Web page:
More typically the exit poll ought to be expected to predict with an error in roughly the 5–15 seats range (for the main parties). Sometimes the error will be smaller than that (as seen in 2005, 2010 and 2017); and occasionally it might be larger.

For the full story of how well the exit poll has performed at successive UK general elections, and lots of background material: see the online exit poll explainer.

(And for a bit more insight into the history of my own involvement in the exit poll, see this recent Twitter thread.)

But the main point here is this: While better methodology has radically improved the chances of an accurate prediction from the exit poll at a UK General Election, the super-accurate predictions seen in 2005, 2010 and even 2017 were unwarrantably accurate. Such an astounding level of accuracy is not guaranteed by the statistical methods used, and it definitely should not be expected every time!

© David Firth, December 2019

To cite this entry:
Firth, D (2019). Why we should trust the exit poll — but not too much! Weblog entry at URL

Exit poll for June 2017 election (UK)



It has been a while since I posted anything here, but I can’t resist this one.

Let me just give three numbers.  The first two are:

  • 314, the number of seats predicted for the largest party (Conservatives) in the UK House of Commons, at 10pm in Thursday (i.e., before even a single vote had been counted) from the exit poll commissioned jointly by broadcasters BBC, ITV and Sky.
  • 318, the actual number of seats that were won by the Conservatives, now that all the votes have been counted.

That highly accurate prediction changed the whole story on election night: most of the pre-election voting intention polls had predicted a substantial Conservative majority.  (And certainly that’s what Theresa May had expected to achieve when she made the mistake of calling a snap election, 3 years early.)  But the exit poll prediction made it pretty clear that the Conservatives would either not achieve a majority (for which 326 seats would be needed), or at best would be returned with a very small majority such as the one they held before the election.  Media commentary turned quickly to how a government might be formed in the seemingly likely event of a hung Parliament, and what the future might be for Mrs May.  The financial markets moved quite substantially, too, in the moments after 10pm.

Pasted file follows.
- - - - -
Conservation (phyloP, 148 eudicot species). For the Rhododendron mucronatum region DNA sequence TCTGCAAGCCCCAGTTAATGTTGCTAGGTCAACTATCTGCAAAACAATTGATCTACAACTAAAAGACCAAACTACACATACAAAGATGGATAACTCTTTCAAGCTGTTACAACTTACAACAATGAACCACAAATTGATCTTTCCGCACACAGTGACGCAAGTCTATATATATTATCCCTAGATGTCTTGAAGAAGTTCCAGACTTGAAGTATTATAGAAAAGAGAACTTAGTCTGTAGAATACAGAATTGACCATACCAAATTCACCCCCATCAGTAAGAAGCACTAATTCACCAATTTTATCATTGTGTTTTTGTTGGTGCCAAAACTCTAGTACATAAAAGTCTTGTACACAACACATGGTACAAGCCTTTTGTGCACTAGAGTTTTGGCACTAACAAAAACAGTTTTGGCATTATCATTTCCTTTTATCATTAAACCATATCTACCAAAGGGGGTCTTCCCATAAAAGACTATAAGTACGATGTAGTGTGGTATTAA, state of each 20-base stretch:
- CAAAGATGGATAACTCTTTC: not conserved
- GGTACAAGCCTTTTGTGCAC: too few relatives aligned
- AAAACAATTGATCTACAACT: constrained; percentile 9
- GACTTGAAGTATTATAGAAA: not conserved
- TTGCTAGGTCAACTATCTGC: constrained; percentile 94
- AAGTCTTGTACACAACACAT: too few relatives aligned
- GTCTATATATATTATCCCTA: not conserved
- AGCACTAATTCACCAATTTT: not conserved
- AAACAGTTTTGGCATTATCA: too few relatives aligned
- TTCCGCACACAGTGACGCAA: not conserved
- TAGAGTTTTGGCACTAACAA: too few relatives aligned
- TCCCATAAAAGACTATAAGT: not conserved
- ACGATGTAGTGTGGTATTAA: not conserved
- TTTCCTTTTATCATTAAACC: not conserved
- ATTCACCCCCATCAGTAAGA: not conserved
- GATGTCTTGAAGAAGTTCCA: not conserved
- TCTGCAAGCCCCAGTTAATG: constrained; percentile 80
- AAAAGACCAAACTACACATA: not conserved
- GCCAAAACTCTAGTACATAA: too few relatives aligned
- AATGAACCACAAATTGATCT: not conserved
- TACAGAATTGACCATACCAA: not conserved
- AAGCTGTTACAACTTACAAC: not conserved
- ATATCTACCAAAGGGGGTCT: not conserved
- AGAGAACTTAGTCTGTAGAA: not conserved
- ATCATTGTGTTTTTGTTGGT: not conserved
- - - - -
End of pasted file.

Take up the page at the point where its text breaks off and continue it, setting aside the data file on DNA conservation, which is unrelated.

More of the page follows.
For more details on the exit poll, its history, and the methods used to achieve that kind of predictive accuracy, see Exit Polling Explained.

The third number I want to mention here is

  • 2.1.0

That’s the version of R that I had at the time of the 2005 General Election, when I completed the development of a fairly extensive set of R functions to use in connection with the exit poll (which at that time was done for BBC and ITV jointly).  Amazingly (to me!) the code that I wrote back in 2001–2005 still works fine.  My friend and former colleague Jouni Kuha, who stepped in as election-day statistician for the BBC when I gave it up after 2005, told me today that (with some tweaks, I presume!) it all works brilliantly still, as the basis for an extremely high-pressure data analysis on election day/night.  Very pleasing indeed; and strong testimony to the heroic efforts of the R Core Development Team, to keep everything stable with a view to the long term.

As suggested by that kind tweet reproduced above from the RSS President, David Spiegelhalter: Thursday’s performance was quite a triumph for the practical art and science of Statistics.  [And I think I am allowed to say this, since on this occasion I was not even there!  The credit for Thursday’s work goes to Jouni Kuha, along with John Curtice, Steve Fisher and the rest of the academic team of analysts who worked in the secret exit-poll “bunker” on 8 June.]


Facts checked: The UK general election, 7-way TV debate between Westminster party leaders


I was part way through doing some of this myself, when I found that has done a great job already with checking some of the main numbers quoted in last night’s televised debate: